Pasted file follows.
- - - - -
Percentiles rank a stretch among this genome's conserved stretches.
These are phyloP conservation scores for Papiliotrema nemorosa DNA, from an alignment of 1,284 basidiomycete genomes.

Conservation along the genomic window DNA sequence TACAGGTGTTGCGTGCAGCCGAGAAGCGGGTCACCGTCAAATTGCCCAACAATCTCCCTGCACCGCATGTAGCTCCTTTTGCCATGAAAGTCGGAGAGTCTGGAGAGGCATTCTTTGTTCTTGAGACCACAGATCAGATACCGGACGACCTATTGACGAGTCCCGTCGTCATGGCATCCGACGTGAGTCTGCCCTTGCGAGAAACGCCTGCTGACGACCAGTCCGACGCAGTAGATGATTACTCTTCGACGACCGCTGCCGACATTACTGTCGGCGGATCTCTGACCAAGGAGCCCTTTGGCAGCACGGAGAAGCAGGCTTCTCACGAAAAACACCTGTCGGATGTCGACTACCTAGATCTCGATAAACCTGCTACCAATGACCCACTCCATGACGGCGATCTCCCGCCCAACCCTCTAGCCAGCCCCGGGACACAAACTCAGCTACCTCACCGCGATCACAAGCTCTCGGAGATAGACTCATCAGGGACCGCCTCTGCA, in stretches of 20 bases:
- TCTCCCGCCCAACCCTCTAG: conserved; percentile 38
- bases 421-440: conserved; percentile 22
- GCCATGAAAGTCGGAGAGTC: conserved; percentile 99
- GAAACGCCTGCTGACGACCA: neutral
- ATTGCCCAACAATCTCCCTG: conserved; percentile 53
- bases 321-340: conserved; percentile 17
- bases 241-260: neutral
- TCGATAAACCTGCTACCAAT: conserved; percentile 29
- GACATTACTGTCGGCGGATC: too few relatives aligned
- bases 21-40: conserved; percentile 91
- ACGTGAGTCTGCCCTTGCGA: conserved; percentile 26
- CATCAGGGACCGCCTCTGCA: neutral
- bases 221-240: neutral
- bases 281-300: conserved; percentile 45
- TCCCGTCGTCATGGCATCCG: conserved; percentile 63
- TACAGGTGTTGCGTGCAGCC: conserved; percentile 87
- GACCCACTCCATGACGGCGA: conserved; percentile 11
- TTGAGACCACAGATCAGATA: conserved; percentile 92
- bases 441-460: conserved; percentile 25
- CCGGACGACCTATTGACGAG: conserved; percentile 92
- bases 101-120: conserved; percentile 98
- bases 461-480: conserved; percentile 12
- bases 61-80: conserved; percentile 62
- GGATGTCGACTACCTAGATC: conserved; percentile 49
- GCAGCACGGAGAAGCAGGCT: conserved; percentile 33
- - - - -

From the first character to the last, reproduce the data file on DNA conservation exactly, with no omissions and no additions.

Percentiles rank a stretch among this genome's conserved stretches.
These are phyloP conservation scores for Papiliotrema nemorosa DNA, from an alignment of 1,284 basidiomycete genomes.

Conservation along the genomic window DNA sequence TACAGGTGTTGCGTGCAGCCGAGAAGCGGGTCACCGTCAAATTGCCCAACAATCTCCCTGCACCGCATGTAGCTCCTTTTGCCATGAAAGTCGGAGAGTCTGGAGAGGCATTCTTTGTTCTTGAGACCACAGATCAGATACCGGACGACCTATTGACGAGTCCCGTCGTCATGGCATCCGACGTGAGTCTGCCCTTGCGAGAAACGCCTGCTGACGACCAGTCCGACGCAGTAGATGATTACTCTTCGACGACCGCTGCCGACATTACTGTCGGCGGATCTCTGACCAAGGAGCCCTTTGGCAGCACGGAGAAGCAGGCTTCTCACGAAAAACACCTGTCGGATGTCGACTACCTAGATCTCGATAAACCTGCTACCAATGACCCACTCCATGACGGCGATCTCCCGCCCAACCCTCTAGCCAGCCCCGGGACACAAACTCAGCTACCTCACCGCGATCACAAGCTCTCGGAGATAGACTCATCAGGGACCGCCTCTGCA, in stretches of 20 bases:
- TCTCCCGCCCAACCCTCTAG: conserved; percentile 38
- bases 421-440: conserved; percentile 22
- GCCATGAAAGTCGGAGAGTC: conserved; percentile 99
- GAAACGCCTGCTGACGACCA: neutral
- ATTGCCCAACAATCTCCCTG: conserved; percentile 53
- bases 321-340: conserved; percentile 17
- bases 241-260: neutral
- TCGATAAACCTGCTACCAAT: conserved; percentile 29
- GACATTACTGTCGGCGGATC: too few relatives aligned
- bases 21-40: conserved; percentile 91
- ACGTGAGTCTGCCCTTGCGA: conserved; percentile 26
- CATCAGGGACCGCCTCTGCA: neutral
- bases 221-240: neutral
- bases 281-300: conserved; percentile 45
- TCCCGTCGTCATGGCATCCG: conserved; percentile 63
- TACAGGTGTTGCGTGCAGCC: conserved; percentile 87
- GACCCACTCCATGACGGCGA: conserved; percentile 11
- TTGAGACCACAGATCAGATA: conserved; percentile 92
- bases 441-460: conserved; percentile 25
- CCGGACGACCTATTGACGAG: conserved; percentile 92
- bases 101-120: conserved; percentile 98
- bases 461-480: conserved; percentile 12
- bases 61-80: conserved; percentile 62
- GGATGTCGACTACCTAGATC: conserved; percentile 49
- GCAGCACGGAGAAGCAGGCT: conserved; percentile 33